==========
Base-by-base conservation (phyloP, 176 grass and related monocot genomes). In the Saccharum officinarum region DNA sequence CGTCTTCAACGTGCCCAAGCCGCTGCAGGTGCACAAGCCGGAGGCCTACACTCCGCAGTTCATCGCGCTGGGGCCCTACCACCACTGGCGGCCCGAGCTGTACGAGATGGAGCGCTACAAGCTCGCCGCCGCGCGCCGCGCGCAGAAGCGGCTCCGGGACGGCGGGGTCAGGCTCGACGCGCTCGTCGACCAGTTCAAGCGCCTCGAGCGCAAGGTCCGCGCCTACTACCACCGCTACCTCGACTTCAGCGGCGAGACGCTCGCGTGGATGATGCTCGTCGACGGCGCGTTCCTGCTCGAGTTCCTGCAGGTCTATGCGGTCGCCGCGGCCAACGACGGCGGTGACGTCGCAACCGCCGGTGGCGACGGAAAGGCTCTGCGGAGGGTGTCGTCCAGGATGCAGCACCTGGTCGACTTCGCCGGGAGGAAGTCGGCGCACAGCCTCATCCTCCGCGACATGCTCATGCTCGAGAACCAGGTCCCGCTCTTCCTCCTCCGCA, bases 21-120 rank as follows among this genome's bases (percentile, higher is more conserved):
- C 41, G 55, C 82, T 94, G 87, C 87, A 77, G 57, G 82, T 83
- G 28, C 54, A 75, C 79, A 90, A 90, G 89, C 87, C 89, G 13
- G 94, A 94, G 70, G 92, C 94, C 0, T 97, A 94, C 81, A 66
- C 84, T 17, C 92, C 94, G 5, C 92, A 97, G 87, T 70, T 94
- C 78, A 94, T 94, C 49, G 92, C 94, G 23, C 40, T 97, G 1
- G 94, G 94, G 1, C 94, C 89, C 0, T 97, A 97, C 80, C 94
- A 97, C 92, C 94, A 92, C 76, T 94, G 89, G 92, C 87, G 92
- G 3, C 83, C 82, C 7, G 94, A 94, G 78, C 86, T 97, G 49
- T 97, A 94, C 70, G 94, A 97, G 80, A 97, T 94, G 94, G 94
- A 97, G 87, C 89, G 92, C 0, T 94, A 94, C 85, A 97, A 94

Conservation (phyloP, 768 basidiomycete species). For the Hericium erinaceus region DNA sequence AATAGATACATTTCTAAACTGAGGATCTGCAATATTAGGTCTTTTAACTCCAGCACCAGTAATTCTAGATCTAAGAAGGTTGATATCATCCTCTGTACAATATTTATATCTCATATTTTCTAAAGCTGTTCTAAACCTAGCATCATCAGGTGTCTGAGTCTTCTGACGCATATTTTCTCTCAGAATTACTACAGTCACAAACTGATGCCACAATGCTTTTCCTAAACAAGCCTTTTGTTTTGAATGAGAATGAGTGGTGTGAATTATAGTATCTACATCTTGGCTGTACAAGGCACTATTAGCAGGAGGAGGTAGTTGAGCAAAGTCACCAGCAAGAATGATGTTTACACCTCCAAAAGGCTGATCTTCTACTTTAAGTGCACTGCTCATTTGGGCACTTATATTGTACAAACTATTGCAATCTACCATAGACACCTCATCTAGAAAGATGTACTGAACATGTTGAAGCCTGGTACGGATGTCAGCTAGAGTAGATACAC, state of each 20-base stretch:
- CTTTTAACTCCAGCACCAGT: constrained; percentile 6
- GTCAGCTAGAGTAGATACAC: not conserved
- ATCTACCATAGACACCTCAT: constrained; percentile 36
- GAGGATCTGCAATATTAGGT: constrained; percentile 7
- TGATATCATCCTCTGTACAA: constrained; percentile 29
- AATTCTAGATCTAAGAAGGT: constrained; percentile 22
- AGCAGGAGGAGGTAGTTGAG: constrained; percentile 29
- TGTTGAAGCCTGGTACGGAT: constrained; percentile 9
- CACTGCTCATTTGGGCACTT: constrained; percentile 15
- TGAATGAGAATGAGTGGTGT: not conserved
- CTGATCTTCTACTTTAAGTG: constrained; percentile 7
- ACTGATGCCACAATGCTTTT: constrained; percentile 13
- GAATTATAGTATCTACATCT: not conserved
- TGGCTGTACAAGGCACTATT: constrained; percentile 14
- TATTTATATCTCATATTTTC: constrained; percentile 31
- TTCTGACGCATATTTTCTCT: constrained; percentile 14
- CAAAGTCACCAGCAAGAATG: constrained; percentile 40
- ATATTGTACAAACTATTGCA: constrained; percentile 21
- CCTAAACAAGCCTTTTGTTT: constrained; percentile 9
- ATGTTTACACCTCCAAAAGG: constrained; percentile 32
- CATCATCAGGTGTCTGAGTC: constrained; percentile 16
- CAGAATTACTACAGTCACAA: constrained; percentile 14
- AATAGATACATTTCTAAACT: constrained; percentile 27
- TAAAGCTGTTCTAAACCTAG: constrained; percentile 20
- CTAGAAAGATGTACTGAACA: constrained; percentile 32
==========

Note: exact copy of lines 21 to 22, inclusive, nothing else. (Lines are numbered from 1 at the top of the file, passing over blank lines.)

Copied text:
- CACTGCTCATTTGGGCACTT: constrained; percentile 15
- TGAATGAGAATGAGTGGTGT: not conserved